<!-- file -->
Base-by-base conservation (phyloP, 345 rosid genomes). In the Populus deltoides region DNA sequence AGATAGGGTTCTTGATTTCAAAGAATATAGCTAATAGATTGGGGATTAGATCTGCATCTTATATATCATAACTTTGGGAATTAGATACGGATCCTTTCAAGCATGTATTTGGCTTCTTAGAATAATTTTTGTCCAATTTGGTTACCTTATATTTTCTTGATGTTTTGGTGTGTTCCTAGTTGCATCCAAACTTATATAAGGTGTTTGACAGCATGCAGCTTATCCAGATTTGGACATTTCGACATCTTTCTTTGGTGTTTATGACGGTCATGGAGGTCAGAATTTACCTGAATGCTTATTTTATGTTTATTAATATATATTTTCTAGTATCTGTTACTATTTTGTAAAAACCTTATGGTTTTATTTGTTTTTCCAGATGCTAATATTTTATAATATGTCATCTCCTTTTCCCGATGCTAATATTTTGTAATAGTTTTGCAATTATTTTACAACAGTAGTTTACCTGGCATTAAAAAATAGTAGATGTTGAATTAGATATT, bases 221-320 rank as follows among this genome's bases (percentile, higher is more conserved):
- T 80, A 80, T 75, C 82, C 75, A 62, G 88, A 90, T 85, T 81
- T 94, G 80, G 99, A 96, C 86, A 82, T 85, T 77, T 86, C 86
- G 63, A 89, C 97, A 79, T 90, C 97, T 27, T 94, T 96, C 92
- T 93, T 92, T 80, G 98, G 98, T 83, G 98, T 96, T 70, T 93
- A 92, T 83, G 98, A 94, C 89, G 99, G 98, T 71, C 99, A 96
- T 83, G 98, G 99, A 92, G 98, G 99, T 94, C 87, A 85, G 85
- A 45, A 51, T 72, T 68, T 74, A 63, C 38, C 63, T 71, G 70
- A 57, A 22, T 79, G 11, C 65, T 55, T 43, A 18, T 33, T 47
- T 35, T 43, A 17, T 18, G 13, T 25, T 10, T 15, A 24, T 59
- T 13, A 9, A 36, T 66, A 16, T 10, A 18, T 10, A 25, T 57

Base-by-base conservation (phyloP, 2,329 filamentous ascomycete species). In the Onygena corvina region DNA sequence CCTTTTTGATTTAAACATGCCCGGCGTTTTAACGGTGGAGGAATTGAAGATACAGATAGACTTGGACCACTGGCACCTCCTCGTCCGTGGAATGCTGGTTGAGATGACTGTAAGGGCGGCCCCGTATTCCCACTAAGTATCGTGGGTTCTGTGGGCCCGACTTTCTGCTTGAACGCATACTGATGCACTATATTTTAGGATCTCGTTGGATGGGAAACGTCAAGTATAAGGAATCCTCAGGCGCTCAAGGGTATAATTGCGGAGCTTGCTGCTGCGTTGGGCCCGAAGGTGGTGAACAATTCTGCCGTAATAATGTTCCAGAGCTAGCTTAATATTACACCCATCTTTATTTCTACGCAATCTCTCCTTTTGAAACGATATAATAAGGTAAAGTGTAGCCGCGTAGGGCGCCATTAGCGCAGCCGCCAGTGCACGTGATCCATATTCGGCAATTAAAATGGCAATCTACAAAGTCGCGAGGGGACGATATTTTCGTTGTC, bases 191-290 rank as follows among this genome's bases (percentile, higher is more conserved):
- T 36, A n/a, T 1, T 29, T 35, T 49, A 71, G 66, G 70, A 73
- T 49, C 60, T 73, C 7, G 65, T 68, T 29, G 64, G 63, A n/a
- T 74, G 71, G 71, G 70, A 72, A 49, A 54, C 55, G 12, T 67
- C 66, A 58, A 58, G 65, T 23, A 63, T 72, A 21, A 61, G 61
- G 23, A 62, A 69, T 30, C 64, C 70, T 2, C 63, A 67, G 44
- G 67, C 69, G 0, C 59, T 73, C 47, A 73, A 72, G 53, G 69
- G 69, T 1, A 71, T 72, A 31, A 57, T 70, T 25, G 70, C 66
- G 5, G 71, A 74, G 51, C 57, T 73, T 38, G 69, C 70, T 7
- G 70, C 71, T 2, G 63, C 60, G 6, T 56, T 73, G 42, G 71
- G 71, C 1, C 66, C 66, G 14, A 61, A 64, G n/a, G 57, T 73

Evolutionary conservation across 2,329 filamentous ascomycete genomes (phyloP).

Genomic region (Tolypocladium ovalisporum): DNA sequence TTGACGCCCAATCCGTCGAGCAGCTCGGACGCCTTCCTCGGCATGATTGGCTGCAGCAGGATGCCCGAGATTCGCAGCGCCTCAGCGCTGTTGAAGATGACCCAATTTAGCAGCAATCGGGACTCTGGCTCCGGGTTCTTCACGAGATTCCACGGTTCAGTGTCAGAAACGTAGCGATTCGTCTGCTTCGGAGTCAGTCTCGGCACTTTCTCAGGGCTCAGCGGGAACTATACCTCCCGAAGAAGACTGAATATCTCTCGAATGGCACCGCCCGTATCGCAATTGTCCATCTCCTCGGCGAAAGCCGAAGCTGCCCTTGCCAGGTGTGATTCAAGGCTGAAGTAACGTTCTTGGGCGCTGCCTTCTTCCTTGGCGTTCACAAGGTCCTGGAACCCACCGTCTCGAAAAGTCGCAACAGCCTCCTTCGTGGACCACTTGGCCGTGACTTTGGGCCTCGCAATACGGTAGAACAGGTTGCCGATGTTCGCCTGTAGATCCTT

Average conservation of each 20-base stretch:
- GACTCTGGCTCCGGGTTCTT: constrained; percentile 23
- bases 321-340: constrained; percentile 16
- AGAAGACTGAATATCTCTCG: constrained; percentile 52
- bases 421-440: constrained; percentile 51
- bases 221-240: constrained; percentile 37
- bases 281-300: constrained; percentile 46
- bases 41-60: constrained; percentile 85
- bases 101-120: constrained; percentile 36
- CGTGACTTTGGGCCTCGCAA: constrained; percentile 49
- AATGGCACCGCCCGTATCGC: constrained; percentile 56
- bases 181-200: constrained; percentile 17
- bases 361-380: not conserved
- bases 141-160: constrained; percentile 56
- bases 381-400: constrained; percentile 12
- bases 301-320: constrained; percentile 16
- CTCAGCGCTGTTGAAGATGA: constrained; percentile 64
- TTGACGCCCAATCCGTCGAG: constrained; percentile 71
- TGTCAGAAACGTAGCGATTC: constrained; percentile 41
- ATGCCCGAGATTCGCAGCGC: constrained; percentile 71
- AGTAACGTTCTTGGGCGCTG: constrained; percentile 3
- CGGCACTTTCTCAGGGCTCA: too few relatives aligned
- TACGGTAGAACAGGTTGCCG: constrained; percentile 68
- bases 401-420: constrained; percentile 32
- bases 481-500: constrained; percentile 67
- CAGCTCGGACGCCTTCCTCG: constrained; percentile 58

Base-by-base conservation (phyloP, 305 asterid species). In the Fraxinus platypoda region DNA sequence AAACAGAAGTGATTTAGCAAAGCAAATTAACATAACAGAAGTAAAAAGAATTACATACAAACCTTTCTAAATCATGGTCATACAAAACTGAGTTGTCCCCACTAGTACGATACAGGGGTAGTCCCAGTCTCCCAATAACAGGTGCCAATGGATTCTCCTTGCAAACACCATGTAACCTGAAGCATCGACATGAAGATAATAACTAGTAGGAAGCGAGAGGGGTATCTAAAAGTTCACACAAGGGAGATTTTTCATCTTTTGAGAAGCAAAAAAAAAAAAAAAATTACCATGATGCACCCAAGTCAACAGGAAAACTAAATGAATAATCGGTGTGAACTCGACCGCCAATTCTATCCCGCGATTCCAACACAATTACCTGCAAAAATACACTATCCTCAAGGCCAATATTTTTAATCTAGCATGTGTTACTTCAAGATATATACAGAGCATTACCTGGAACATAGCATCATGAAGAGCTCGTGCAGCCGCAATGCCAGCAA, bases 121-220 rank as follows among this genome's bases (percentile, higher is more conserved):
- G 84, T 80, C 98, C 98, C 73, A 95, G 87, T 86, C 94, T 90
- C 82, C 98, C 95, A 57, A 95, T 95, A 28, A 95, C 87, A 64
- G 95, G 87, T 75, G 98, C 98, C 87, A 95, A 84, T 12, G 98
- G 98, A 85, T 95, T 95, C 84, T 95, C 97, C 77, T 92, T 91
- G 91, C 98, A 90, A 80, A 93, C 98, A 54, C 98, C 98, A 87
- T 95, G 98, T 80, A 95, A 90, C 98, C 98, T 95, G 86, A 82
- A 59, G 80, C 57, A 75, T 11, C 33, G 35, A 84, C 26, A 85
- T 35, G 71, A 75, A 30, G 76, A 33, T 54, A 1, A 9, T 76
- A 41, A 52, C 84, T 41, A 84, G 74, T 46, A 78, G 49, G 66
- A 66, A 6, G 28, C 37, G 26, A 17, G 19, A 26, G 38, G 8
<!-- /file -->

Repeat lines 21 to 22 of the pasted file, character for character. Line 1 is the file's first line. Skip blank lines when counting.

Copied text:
- G 70, C 71, T 2, G 63, C 60, G 6, T 56, T 73, G 42, G 71
- G 71, C 1, C 66, C 66, G 14, A 61, A 64, G n/a, G 57, T 73